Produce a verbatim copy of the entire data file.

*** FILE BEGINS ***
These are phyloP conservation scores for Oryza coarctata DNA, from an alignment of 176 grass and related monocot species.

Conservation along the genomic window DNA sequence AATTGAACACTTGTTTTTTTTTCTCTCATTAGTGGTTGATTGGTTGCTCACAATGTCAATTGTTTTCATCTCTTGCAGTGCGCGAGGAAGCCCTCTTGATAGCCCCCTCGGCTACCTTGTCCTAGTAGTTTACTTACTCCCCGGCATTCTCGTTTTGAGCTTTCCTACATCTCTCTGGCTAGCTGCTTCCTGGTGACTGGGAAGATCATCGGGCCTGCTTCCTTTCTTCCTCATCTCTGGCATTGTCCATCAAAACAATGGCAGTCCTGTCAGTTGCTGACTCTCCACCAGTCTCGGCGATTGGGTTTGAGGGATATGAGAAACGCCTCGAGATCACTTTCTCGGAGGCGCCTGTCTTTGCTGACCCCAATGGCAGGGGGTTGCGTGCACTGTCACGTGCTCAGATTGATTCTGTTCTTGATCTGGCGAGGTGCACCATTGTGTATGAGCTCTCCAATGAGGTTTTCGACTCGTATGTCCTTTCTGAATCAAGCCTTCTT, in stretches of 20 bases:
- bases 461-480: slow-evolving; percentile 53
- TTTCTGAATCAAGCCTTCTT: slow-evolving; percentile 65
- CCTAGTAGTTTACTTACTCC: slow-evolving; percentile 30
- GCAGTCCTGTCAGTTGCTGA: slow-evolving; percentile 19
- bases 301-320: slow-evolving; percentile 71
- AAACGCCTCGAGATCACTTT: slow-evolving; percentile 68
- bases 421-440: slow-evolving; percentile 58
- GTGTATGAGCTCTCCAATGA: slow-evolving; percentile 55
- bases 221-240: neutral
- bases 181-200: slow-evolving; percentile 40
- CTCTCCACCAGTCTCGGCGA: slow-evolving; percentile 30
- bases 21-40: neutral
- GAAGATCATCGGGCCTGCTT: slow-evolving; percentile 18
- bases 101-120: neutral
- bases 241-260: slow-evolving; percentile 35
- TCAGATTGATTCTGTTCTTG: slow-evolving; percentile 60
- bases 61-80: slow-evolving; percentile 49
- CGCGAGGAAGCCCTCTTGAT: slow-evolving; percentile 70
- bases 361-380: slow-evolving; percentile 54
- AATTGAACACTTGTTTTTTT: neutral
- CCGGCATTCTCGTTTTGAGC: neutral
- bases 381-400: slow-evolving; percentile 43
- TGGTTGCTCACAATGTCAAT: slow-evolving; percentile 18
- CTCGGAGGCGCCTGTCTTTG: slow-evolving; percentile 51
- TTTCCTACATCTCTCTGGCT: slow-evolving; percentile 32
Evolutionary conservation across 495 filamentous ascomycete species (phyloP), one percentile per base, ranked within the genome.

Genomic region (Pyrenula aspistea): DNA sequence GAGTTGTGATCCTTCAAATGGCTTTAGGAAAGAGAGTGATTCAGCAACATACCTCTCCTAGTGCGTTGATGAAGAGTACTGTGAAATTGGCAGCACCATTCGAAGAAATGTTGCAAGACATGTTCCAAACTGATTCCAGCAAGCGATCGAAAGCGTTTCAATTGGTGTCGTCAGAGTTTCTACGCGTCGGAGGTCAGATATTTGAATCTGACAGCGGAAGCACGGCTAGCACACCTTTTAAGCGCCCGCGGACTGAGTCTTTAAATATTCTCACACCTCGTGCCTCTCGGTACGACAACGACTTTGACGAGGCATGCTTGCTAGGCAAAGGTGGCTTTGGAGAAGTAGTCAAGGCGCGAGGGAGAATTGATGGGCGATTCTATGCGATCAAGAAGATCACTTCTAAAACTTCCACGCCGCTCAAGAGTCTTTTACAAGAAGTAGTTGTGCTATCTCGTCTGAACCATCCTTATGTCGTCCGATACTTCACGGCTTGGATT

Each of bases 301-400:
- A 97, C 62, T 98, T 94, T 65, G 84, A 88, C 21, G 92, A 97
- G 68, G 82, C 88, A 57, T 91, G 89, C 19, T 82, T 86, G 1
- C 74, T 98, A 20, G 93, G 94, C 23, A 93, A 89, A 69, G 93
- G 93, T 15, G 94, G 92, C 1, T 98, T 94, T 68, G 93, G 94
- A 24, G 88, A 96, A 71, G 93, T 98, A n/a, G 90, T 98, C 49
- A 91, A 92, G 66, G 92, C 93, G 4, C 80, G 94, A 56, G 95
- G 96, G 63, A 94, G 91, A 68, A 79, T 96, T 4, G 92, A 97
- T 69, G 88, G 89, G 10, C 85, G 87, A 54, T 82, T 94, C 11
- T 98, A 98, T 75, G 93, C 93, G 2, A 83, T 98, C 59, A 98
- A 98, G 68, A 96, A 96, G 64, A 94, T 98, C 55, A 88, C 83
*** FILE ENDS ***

These are phyloP conservation scores for Oryza coarctata DNA, from an alignment of 176 grass and related monocot species.

Conservation along the genomic window DNA sequence AATTGAACACTTGTTTTTTTTTCTCTCATTAGTGGTTGATTGGTTGCTCACAATGTCAATTGTTTTCATCTCTTGCAGTGCGCGAGGAAGCCCTCTTGATAGCCCCCTCGGCTACCTTGTCCTAGTAGTTTACTTACTCCCCGGCATTCTCGTTTTGAGCTTTCCTACATCTCTCTGGCTAGCTGCTTCCTGGTGACTGGGAAGATCATCGGGCCTGCTTCCTTTCTTCCTCATCTCTGGCATTGTCCATCAAAACAATGGCAGTCCTGTCAGTTGCTGACTCTCCACCAGTCTCGGCGATTGGGTTTGAGGGATATGAGAAACGCCTCGAGATCACTTTCTCGGAGGCGCCTGTCTTTGCTGACCCCAATGGCAGGGGGTTGCGTGCACTGTCACGTGCTCAGATTGATTCTGTTCTTGATCTGGCGAGGTGCACCATTGTGTATGAGCTCTCCAATGAGGTTTTCGACTCGTATGTCCTTTCTGAATCAAGCCTTCTT, in stretches of 20 bases:
- bases 461-480: slow-evolving; percentile 53
- TTTCTGAATCAAGCCTTCTT: slow-evolving; percentile 65
- CCTAGTAGTTTACTTACTCC: slow-evolving; percentile 30
- GCAGTCCTGTCAGTTGCTGA: slow-evolving; percentile 19
- bases 301-320: slow-evolving; percentile 71
- AAACGCCTCGAGATCACTTT: slow-evolving; percentile 68
- bases 421-440: slow-evolving; percentile 58
- GTGTATGAGCTCTCCAATGA: slow-evolving; percentile 55
- bases 221-240: neutral
- bases 181-200: slow-evolving; percentile 40
- CTCTCCACCAGTCTCGGCGA: slow-evolving; percentile 30
- bases 21-40: neutral
- GAAGATCATCGGGCCTGCTT: slow-evolving; percentile 18
- bases 101-120: neutral
- bases 241-260: slow-evolving; percentile 35
- TCAGATTGATTCTGTTCTTG: slow-evolving; percentile 60
- bases 61-80: slow-evolving; percentile 49
- CGCGAGGAAGCCCTCTTGAT: slow-evolving; percentile 70
- bases 361-380: slow-evolving; percentile 54
- AATTGAACACTTGTTTTTTT: neutral
- CCGGCATTCTCGTTTTGAGC: neutral
- bases 381-400: slow-evolving; percentile 43
- TGGTTGCTCACAATGTCAAT: slow-evolving; percentile 18
- CTCGGAGGCGCCTGTCTTTG: slow-evolving; percentile 51
- TTTCCTACATCTCTCTGGCT: slow-evolving; percentile 32
Evolutionary conservation across 495 filamentous ascomycete species (phyloP), one percentile per base, ranked within the genome.

Genomic region (Pyrenula aspistea): DNA sequence GAGTTGTGATCCTTCAAATGGCTTTAGGAAAGAGAGTGATTCAGCAACATACCTCTCCTAGTGCGTTGATGAAGAGTACTGTGAAATTGGCAGCACCATTCGAAGAAATGTTGCAAGACATGTTCCAAACTGATTCCAGCAAGCGATCGAAAGCGTTTCAATTGGTGTCGTCAGAGTTTCTACGCGTCGGAGGTCAGATATTTGAATCTGACAGCGGAAGCACGGCTAGCACACCTTTTAAGCGCCCGCGGACTGAGTCTTTAAATATTCTCACACCTCGTGCCTCTCGGTACGACAACGACTTTGACGAGGCATGCTTGCTAGGCAAAGGTGGCTTTGGAGAAGTAGTCAAGGCGCGAGGGAGAATTGATGGGCGATTCTATGCGATCAAGAAGATCACTTCTAAAACTTCCACGCCGCTCAAGAGTCTTTTACAAGAAGTAGTTGTGCTATCTCGTCTGAACCATCCTTATGTCGTCCGATACTTCACGGCTTGGATT

Each of bases 301-400:
- A 97, C 62, T 98, T 94, T 65, G 84, A 88, C 21, G 92, A 97
- G 68, G 82, C 88, A 57, T 91, G 89, C 19, T 82, T 86, G 1
- C 74, T 98, A 20, G 93, G 94, C 23, A 93, A 89, A 69, G 93
- G 93, T 15, G 94, G 92, C 1, T 98, T 94, T 68, G 93, G 94
- A 24, G 88, A 96, A 71, G 93, T 98, A n/a, G 90, T 98, C 49
- A 91, A 92, G 66, G 92, C 93, G 4, C 80, G 94, A 56, G 95
- G 96, G 63, A 94, G 91, A 68, A 79, T 96, T 4, G 92, A 97
- T 69, G 88, G 89, G 10, C 85, G 87, A 54, T 82, T 94, C 11
- T 98, A 98, T 75, G 93, C 93, G 2, A 83, T 98, C 59, A 98
- A 98, G 68, A 96, A 96, G 64, A 94, T 98, C 55, A 88, C 83